A large UK comparative analysis has found that infection with the Omicron COVID-19 variant leads to less severe outcomes than with delta
Individuals who become infected with the Omicron COVID-19 variant experience less severe outcomes such as hospitalisation and death compared to those with the Delta variant according to the results of a large study by a multi-disciplinary group of UK researchers.
The Omicron COVID-19 variant has produced a surge of infections and been found to be associated with high transmission among household contacts, particularly among those who lived with index patients who were not vaccinated or who did not take measures to reduce the risk of transmission to household contacts. Nevertheless, despite a higher level of transmissibility, studies have also suggested that the Omicron variant is associated with substantial severity of illness in comparison to the Delta variant.
With an increasing number of individuals now fully vaccinated against COVID-19, the purpose of the present study was to offer a more detailed understanding of the overall impact of both less severe outcomes and greater immunity on rates of hospitalisation and mortality during the Omicron wave. The UK team obtained individual-level data on confirmed cases of COVID-19 infection in England between November 2021 and 9 January 2022 and linked these to vaccination status, hospital attendance and admission as well as deaths. During the period of study genomic sequencing was performed for some of the infections which enabled the team to distinguish between the two variants. For the study, a hospital admission was defined as a stay of at least one or more days. The analysis was stratified by age, vaccination status and adjusted for sex, deprivation index and evidence of prior infection.
Omicron caused less severe outcomes
During the period of study there were 4,135,347 confirmed cases of COVID-19, of which 1,526,702 (37%) had information on the infecting variant and consisted of 448,843 Delta and 1,067,859 Omicron cases.
The adjusted hazard ratio (HR) for attendance at hospital, but not necessarily admission, was lower for Omicron than Delta (HR = 0.56, 95% CI 0.54 – 0.58). In addition, compared to Delta, the risk of hospital admission among those infected with Omicron was 59% lower (HR = 0.41, 95% CI 0.39 – 0.43) and the risk of death within 28 days was 69% lower (HR = 0.31, 95% CI 0.26 – 0.37).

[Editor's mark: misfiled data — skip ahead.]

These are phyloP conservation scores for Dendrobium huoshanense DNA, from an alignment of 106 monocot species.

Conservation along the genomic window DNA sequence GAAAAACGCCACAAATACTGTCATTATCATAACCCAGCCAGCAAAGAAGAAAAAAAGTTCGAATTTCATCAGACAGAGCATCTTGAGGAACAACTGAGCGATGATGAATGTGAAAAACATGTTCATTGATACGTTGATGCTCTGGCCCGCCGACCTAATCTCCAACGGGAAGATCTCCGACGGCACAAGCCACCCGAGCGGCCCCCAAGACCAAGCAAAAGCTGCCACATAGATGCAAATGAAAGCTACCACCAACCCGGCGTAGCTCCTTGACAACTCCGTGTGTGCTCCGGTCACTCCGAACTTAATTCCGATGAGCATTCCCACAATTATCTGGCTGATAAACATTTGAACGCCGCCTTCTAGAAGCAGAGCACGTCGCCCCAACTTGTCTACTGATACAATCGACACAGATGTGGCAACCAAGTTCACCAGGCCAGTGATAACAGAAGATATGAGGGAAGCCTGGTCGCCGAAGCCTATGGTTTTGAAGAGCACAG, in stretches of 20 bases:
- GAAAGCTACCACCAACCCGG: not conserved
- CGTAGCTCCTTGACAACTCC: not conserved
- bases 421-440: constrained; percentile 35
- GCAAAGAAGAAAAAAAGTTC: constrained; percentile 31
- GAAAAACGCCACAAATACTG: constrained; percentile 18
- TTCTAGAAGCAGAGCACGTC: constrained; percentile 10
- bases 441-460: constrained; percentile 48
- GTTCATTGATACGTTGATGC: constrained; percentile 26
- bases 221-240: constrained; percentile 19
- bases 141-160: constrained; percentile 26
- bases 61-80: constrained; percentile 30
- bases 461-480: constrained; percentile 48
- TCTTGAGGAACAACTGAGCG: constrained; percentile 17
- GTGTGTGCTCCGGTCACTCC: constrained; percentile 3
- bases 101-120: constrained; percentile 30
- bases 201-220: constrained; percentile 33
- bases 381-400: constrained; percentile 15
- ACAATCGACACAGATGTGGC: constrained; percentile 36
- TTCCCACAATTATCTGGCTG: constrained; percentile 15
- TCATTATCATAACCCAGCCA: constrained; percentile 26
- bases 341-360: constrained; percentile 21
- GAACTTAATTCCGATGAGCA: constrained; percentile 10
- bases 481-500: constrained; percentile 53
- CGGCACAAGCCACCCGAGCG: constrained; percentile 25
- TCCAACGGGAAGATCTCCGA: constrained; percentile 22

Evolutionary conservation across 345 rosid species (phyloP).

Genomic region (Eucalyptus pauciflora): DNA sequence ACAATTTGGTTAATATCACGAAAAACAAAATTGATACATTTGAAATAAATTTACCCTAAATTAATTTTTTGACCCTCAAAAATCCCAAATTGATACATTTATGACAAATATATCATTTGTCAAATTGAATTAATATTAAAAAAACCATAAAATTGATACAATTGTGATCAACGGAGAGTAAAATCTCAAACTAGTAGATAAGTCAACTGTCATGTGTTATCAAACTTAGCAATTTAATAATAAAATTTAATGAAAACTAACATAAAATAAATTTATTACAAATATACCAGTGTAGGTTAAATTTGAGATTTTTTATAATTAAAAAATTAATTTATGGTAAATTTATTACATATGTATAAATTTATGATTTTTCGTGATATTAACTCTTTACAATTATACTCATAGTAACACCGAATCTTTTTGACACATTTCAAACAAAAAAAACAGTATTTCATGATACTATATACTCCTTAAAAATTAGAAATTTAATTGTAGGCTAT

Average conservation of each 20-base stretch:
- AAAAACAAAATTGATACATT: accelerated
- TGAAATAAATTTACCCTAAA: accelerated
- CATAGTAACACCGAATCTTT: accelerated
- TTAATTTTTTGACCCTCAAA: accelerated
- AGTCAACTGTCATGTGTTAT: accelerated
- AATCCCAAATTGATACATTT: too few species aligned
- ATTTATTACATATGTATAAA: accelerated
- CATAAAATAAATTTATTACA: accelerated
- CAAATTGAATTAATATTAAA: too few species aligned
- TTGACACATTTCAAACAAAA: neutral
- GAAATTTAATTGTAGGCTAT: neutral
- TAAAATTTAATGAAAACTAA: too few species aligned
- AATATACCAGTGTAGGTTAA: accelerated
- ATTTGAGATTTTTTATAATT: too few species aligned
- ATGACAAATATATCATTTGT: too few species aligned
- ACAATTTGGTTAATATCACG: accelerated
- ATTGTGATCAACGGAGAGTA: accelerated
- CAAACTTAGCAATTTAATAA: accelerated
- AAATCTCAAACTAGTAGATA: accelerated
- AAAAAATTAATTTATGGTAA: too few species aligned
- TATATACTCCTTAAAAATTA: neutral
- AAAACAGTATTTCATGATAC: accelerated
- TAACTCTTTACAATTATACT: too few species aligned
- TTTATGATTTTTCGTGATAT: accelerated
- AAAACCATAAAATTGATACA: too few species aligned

When stratified by age, there was no difference between the two variants among those 10 years of age and younger (HR = 1.10, 95% CI 0.85 – 1.42). However, there was a significant difference and reduction among those at least 80 years of age (HR = 0.47, 95% CI 0.40 – 0.56).
For both of the variants, prior infection offered protected against death in those who were vaccinated (HR = 0.47) and unvaccinated (HR = 0.18). Interestingly, among those who were vaccinated, prior infection appeared to offer no additional protection against infection (HR = 0.96, 95% CI 0.88 – 1.04), which was in contrast to those who were unvaccinated but had a previous infection (HR = 0.55, 95% CI 0.48 – 0.63).
The authors concluded that the less severe outcomes observed for Omicron were largely driven by a less severe variant and increased immunity due to vaccination.
Nyberg T et al. Comparative analysis of the risks of hospitalisation and death associated with SARS-CoV-2 omicron (B.1.1.529) and delta (B.1.617.2) variants in England: a cohort study Lancet 2022